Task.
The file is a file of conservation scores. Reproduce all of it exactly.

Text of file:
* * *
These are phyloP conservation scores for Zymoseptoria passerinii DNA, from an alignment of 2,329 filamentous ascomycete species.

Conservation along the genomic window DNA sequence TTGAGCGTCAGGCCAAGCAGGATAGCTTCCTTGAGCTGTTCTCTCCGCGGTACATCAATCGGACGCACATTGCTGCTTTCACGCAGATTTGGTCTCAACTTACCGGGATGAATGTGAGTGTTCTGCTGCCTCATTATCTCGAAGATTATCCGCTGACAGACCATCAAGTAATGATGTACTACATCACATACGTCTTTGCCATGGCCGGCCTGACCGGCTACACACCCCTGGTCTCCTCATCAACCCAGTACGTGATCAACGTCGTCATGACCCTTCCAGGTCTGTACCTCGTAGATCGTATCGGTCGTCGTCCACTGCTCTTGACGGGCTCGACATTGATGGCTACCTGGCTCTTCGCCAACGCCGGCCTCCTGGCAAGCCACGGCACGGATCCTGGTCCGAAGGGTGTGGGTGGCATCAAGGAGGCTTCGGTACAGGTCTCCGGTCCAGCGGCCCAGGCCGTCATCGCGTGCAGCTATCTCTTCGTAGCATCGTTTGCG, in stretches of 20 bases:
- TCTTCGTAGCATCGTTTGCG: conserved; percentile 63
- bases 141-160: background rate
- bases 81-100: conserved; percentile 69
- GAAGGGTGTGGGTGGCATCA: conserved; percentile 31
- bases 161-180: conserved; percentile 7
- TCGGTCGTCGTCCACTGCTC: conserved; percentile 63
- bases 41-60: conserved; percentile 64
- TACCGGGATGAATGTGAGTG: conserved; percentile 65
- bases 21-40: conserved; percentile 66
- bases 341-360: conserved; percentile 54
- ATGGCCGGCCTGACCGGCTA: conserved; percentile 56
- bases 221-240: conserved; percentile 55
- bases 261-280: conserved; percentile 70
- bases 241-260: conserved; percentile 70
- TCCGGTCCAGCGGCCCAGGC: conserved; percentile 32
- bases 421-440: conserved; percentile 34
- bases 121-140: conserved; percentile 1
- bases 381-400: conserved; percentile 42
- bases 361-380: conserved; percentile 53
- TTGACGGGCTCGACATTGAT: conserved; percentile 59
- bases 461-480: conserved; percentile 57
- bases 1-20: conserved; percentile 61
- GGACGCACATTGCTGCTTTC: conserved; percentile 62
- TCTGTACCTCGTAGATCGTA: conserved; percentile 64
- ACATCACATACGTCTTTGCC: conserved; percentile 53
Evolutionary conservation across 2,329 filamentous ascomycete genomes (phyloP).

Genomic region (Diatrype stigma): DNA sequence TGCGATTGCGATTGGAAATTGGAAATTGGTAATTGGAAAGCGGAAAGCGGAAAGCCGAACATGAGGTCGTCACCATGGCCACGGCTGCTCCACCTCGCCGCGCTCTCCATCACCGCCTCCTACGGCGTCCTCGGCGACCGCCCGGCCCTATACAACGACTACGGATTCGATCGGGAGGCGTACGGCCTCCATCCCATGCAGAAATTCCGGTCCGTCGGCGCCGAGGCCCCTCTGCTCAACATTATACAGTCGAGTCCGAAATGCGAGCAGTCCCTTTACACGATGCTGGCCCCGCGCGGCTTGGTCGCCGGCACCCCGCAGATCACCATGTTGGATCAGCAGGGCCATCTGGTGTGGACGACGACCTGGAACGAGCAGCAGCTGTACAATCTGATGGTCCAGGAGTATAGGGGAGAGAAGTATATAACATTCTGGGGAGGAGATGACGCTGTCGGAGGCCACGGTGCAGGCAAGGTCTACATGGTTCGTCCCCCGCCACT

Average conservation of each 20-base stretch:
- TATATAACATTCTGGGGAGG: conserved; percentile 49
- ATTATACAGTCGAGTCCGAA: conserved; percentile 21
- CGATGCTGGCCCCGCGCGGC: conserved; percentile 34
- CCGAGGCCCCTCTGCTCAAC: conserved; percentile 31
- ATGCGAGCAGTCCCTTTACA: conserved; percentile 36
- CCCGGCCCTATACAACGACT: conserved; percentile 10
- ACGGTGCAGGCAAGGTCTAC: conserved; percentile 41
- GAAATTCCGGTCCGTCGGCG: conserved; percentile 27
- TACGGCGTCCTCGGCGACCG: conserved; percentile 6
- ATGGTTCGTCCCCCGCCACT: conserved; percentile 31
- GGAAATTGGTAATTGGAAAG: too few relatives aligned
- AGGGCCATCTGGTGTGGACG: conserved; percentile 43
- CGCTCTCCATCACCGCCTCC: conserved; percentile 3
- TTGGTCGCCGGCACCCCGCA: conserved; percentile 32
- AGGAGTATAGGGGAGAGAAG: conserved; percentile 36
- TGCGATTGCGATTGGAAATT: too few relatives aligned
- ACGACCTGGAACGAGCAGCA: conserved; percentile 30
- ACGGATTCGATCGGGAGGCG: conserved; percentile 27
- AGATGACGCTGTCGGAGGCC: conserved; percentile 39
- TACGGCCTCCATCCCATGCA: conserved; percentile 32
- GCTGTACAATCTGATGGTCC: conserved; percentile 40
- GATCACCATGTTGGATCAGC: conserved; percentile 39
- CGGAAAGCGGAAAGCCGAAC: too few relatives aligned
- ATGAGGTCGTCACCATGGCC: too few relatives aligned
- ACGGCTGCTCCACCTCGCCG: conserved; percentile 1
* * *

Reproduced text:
These are phyloP conservation scores for Zymoseptoria passerinii DNA, from an alignment of 2,329 filamentous ascomycete species.

Conservation along the genomic window DNA sequence TTGAGCGTCAGGCCAAGCAGGATAGCTTCCTTGAGCTGTTCTCTCCGCGGTACATCAATCGGACGCACATTGCTGCTTTCACGCAGATTTGGTCTCAACTTACCGGGATGAATGTGAGTGTTCTGCTGCCTCATTATCTCGAAGATTATCCGCTGACAGACCATCAAGTAATGATGTACTACATCACATACGTCTTTGCCATGGCCGGCCTGACCGGCTACACACCCCTGGTCTCCTCATCAACCCAGTACGTGATCAACGTCGTCATGACCCTTCCAGGTCTGTACCTCGTAGATCGTATCGGTCGTCGTCCACTGCTCTTGACGGGCTCGACATTGATGGCTACCTGGCTCTTCGCCAACGCCGGCCTCCTGGCAAGCCACGGCACGGATCCTGGTCCGAAGGGTGTGGGTGGCATCAAGGAGGCTTCGGTACAGGTCTCCGGTCCAGCGGCCCAGGCCGTCATCGCGTGCAGCTATCTCTTCGTAGCATCGTTTGCG, in stretches of 20 bases:
- TCTTCGTAGCATCGTTTGCG: conserved; percentile 63
- bases 141-160: background rate
- bases 81-100: conserved; percentile 69
- GAAGGGTGTGGGTGGCATCA: conserved; percentile 31
- bases 161-180: conserved; percentile 7
- TCGGTCGTCGTCCACTGCTC: conserved; percentile 63
- bases 41-60: conserved; percentile 64
- TACCGGGATGAATGTGAGTG: conserved; percentile 65
- bases 21-40: conserved; percentile 66
- bases 341-360: conserved; percentile 54
- ATGGCCGGCCTGACCGGCTA: conserved; percentile 56
- bases 221-240: conserved; percentile 55
- bases 261-280: conserved; percentile 70
- bases 241-260: conserved; percentile 70
- TCCGGTCCAGCGGCCCAGGC: conserved; percentile 32
- bases 421-440: conserved; percentile 34
- bases 121-140: conserved; percentile 1
- bases 381-400: conserved; percentile 42
- bases 361-380: conserved; percentile 53
- TTGACGGGCTCGACATTGAT: conserved; percentile 59
- bases 461-480: conserved; percentile 57
- bases 1-20: conserved; percentile 61
- GGACGCACATTGCTGCTTTC: conserved; percentile 62
- TCTGTACCTCGTAGATCGTA: conserved; percentile 64
- ACATCACATACGTCTTTGCC: conserved; percentile 53
Evolutionary conservation across 2,329 filamentous ascomycete genomes (phyloP).

Genomic region (Diatrype stigma): DNA sequence TGCGATTGCGATTGGAAATTGGAAATTGGTAATTGGAAAGCGGAAAGCGGAAAGCCGAACATGAGGTCGTCACCATGGCCACGGCTGCTCCACCTCGCCGCGCTCTCCATCACCGCCTCCTACGGCGTCCTCGGCGACCGCCCGGCCCTATACAACGACTACGGATTCGATCGGGAGGCGTACGGCCTCCATCCCATGCAGAAATTCCGGTCCGTCGGCGCCGAGGCCCCTCTGCTCAACATTATACAGTCGAGTCCGAAATGCGAGCAGTCCCTTTACACGATGCTGGCCCCGCGCGGCTTGGTCGCCGGCACCCCGCAGATCACCATGTTGGATCAGCAGGGCCATCTGGTGTGGACGACGACCTGGAACGAGCAGCAGCTGTACAATCTGATGGTCCAGGAGTATAGGGGAGAGAAGTATATAACATTCTGGGGAGGAGATGACGCTGTCGGAGGCCACGGTGCAGGCAAGGTCTACATGGTTCGTCCCCCGCCACT

Average conservation of each 20-base stretch:
- TATATAACATTCTGGGGAGG: conserved; percentile 49
- ATTATACAGTCGAGTCCGAA: conserved; percentile 21
- CGATGCTGGCCCCGCGCGGC: conserved; percentile 34
- CCGAGGCCCCTCTGCTCAAC: conserved; percentile 31
- ATGCGAGCAGTCCCTTTACA: conserved; percentile 36
- CCCGGCCCTATACAACGACT: conserved; percentile 10
- ACGGTGCAGGCAAGGTCTAC: conserved; percentile 41
- GAAATTCCGGTCCGTCGGCG: conserved; percentile 27
- TACGGCGTCCTCGGCGACCG: conserved; percentile 6
- ATGGTTCGTCCCCCGCCACT: conserved; percentile 31
- GGAAATTGGTAATTGGAAAG: too few relatives aligned
- AGGGCCATCTGGTGTGGACG: conserved; percentile 43
- CGCTCTCCATCACCGCCTCC: conserved; percentile 3
- TTGGTCGCCGGCACCCCGCA: conserved; percentile 32
- AGGAGTATAGGGGAGAGAAG: conserved; percentile 36
- TGCGATTGCGATTGGAAATT: too few relatives aligned
- ACGACCTGGAACGAGCAGCA: conserved; percentile 30
- ACGGATTCGATCGGGAGGCG: conserved; percentile 27
- AGATGACGCTGTCGGAGGCC: conserved; percentile 39
- TACGGCCTCCATCCCATGCA: conserved; percentile 32
- GCTGTACAATCTGATGGTCC: conserved; percentile 40
- GATCACCATGTTGGATCAGC: conserved; percentile 39
- CGGAAAGCGGAAAGCCGAAC: too few relatives aligned
- ATGAGGTCGTCACCATGGCC: too few relatives aligned
- ACGGCTGCTCCACCTCGCCG: conserved; percentile 1